The Supreme Court of India today began hearing a bunch of pleas regaridng Section 377 of the Indian Penal Code which criminalises homosexuality or same-sex marriage in India.
The Supreme Court of India today began hearing a bunch of pleas regaridng Section 377 of the Indian Penal Code which criminalises homosexuality or same-sex marriage in India. Of late, the issue has become a matter of debate in India, with one side equating it with ‘culture and tradition’ and the other with someone’s personal right of privacy. The matter, on which a host of pleas have been filed, will be heard by a five-judge bench comprising Chief Justice of India Dipak Misra and Justices R F Nariman, A M Khanwilkar, D Y Chandrachud and Indu Malhotra.
Section 377: LGBT rights — A timeline of the case (succeeding order)
July 2009: Delhi High Court’s landmark decision – homosexuality decriminalised
In a landmark decision in 2009, the High Court of Delhi decriminalised homosexuality among consenting adults. The court held section 377 as ultra wires with Article 14, 15 and 21 of the Constitution of India. “We declare section 377 of Indian Penal Code in so far as it criminalises consensual sexual acts of adults in private is violative of Articles 21,14,and 15 of the Constitution,” a bench comprising then Chief Justice A P Shah and Justice S Murlidhar had said.
December 2012: Supreme Court quashes High Court order
The Supreme Court of India quashed the order issued by Delhi High Court. The apex court held that the order is legally unsustainable. A two-judge bench of Justice G S Singhvi and Justice S J Mukhopadhaya said that a “miniscule fraction of the country’s population constitute LGBT,” adding that less than 200 people have been arrested under the law in the past 150 years. The court left a scope of striking down the law and categorically said that the Centre is free to amend it. In 2014, Naz foundation filed a review petition which was quashed by the SC.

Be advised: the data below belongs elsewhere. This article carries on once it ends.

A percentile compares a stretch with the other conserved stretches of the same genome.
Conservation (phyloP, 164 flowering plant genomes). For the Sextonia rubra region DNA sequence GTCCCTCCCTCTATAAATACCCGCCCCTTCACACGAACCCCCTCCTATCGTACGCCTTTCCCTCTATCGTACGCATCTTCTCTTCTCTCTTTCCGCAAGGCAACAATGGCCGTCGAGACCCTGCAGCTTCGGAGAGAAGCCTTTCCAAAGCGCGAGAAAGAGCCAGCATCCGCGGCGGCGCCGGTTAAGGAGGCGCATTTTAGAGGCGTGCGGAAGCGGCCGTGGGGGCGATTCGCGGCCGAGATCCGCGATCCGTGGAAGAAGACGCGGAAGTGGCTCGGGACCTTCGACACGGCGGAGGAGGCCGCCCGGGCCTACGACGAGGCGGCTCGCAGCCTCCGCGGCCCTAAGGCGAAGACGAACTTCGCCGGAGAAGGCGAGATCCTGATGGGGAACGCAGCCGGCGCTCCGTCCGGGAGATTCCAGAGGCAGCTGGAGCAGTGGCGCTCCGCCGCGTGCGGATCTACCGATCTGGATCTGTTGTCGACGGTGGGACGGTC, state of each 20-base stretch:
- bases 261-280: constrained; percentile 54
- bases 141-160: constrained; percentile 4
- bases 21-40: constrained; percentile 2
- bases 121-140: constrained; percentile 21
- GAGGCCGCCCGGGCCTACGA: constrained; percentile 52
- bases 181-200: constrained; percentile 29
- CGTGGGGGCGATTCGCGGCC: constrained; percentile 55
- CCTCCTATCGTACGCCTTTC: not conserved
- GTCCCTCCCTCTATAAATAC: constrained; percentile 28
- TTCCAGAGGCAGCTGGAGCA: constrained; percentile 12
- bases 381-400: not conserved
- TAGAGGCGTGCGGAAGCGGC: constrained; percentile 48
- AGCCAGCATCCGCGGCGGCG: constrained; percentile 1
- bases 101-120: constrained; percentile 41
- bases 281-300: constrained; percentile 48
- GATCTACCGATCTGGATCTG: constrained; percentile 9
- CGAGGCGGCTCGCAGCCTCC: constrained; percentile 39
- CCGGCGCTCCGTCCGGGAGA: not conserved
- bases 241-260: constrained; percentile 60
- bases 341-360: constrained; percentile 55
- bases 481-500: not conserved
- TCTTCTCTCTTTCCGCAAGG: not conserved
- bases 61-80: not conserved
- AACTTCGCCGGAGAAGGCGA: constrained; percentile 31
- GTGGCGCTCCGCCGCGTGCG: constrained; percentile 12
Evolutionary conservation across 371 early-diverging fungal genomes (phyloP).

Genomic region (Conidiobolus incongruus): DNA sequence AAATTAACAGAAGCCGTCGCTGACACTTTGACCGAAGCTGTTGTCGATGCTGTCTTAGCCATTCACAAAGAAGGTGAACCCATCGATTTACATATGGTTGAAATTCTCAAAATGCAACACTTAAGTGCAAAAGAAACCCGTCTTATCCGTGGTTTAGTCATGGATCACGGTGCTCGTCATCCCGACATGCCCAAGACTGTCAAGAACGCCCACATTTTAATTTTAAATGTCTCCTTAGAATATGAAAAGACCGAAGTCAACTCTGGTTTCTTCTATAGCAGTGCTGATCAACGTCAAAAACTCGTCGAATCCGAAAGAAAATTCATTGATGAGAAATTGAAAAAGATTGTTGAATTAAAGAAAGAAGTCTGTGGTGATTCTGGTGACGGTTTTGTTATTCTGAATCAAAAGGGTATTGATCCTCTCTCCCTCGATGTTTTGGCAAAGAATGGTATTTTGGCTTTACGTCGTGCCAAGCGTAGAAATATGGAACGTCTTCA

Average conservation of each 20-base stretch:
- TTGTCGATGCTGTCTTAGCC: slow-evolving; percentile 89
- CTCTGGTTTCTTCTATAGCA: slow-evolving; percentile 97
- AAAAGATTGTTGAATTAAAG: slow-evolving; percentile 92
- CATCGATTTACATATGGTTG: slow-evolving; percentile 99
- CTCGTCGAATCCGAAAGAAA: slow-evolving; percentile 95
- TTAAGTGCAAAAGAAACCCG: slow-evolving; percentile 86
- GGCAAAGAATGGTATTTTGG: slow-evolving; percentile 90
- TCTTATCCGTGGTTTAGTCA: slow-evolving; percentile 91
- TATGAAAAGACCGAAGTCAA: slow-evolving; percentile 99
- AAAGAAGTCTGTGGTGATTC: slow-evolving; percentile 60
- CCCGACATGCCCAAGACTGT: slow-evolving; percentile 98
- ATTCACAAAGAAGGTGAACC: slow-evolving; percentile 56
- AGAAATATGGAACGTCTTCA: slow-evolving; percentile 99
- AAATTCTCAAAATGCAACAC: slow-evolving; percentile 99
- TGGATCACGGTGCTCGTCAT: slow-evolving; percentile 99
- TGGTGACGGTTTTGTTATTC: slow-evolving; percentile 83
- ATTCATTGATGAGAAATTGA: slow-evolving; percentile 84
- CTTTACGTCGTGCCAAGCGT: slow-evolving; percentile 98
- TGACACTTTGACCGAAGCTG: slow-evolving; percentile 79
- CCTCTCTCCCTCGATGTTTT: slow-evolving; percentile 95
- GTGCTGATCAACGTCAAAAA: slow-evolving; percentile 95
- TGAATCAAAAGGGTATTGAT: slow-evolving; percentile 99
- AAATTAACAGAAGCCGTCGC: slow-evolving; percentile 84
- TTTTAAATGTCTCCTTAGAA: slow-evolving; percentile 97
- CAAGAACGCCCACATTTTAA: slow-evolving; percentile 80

Centre’s stand on the law
Central government led by PM Narendra Modi said that it would take a decision regarding the law. In 2015, the BJP dominated Lok Sabha voted against the introduction of a private member’s Bill to decriminalised homosexuality. The Bill had been proposed by Congress MP Shashi Tharoor.
Supreme Court reconsiders petitions regarding the law
A group of well known LGBT rights activists, S Johar, journalist Sunil Mehra, chef Ritu Dalmia, hotelier Aman Nath and business executive Ayesha Kapur. The petition, filed by well-known LGBTQ activists, claimed their “rights to sexuality, sexual autonomy, choice of sexual partner, life, privacy, dignity and equality, along with the other fundamental rights guaranteed under Part-III of Constitution, are violated by Section 377.”
August 2017: SC upholds Right to Privacy
In 2017, the Supreme Court held Right to Privacy as a fundamental right. It also observed that “sexual orientation is an essential attribute of privacy”. It said that the “right to privacy and the protection of sexual orientation lie at the core of the fundamental rights guaranteed by Articles 14, 15 and 21 of the Constitution”. The judgment, which implicitly overrules its 2013 verdict, is likely to bear on this review.
July 10, 2018: SC begins hearing on Section 377
A five-judge Constitution bench led by Chief Justice of India Dipak Misra and comprising Justices R F Nariman, A M Khanwilkar, D Y Chandrachud and Indu Malhotra, begins hearing petitions challenging Section 377.